Q&A: Larsen Jay, founder
Random Acts of Flowers may be one of Knoxville’s most well known nonprofits. That’s because its mission makes so much sense that it’s remarkable no one thought to do it before 2008: The national organization takes flowers and bouquets that would otherwise be discarded and redistributes them to patients in hospitals, nursing homes, senior care facilities, and hospices. It provides some emotional well being and encouragement when people need it most.
As it approaches its 250,000th delivery nine years later, we checked in with founder Larsen Jay on how his brainstorm has evolved into a national phenomenon.
How did you originally come up with this concept?
Almost 10 years ago I was in a near fatal accident and quite lucky to be here, and I had a ladder collapse out from underneath me and I fell about a story and a half and broke every bone in my body and ended up in the hospital for quite a long time in ICU (intensive care unit) in the trauma department, and got overwhelmed with support, and that came in the way of flowers.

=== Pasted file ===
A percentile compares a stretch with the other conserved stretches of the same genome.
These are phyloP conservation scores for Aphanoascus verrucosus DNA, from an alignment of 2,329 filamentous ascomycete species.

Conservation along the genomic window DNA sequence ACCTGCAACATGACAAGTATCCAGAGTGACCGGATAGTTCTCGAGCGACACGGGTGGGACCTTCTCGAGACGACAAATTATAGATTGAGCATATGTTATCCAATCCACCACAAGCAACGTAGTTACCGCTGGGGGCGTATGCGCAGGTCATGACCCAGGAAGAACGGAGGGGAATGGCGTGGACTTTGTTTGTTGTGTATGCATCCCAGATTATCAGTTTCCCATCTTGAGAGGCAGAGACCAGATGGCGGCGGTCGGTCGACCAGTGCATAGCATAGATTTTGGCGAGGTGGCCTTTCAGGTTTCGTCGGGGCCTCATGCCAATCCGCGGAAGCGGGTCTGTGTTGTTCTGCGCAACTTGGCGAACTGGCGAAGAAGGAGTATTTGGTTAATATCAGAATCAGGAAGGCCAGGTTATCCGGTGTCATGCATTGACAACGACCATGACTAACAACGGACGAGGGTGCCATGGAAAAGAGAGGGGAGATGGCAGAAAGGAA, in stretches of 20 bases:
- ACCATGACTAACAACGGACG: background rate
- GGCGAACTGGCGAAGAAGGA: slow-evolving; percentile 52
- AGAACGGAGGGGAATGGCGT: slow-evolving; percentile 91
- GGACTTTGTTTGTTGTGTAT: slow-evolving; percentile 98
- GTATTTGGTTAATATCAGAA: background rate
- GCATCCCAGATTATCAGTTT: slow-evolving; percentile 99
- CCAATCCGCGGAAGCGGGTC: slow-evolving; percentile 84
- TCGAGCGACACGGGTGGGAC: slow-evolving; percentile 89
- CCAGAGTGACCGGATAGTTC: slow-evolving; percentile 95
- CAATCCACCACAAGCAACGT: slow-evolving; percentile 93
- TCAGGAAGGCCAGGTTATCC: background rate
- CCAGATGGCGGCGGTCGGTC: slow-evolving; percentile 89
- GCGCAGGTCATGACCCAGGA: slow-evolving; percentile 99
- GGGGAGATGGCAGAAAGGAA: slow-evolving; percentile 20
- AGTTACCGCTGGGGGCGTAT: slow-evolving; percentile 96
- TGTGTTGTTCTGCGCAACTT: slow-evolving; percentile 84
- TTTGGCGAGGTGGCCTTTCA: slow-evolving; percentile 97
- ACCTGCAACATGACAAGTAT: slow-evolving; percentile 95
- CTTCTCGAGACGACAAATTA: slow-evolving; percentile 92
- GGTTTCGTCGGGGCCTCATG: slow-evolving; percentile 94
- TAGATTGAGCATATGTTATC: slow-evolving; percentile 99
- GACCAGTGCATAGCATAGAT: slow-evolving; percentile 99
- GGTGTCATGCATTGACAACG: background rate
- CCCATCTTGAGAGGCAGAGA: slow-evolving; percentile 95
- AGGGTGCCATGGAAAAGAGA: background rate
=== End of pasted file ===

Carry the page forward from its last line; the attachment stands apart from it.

I had never been given flowers, most guys have never been given flowers in their life, and by the end of the first week we had 20 to 30 bouquets in my room, and it was really a jungle of joy and happiness. It showed me how much support I had during my recovery. When I went around the halls, I noticed how many rooms around us on that bad trauma floor had no flowers, no plants, no visitors, just lifeless, and so it just seemed obvious to me.
We went back and loaded up my wheelchair. We started making deliveries, and started taking this thing that was given to me and offering it to someone who had no one and nothing, and it really made a big impact. As I was recovering I thought, “Surely somebody must be doing this with all the flowers that are thrown away everyday, somebody must be helping.” There wasn’t an organization, and so a year and a day to my accident, we started Random Acts of Flowers with the simple concept of giving back to the community, finding a use for this great product that still had life left to give, and just went for it with true entrepreneurial spirit coupled with sort of the social services side and grew it from there.
So you had to go around these florists and ask them to give away their extra flowers—what did they think of your idea?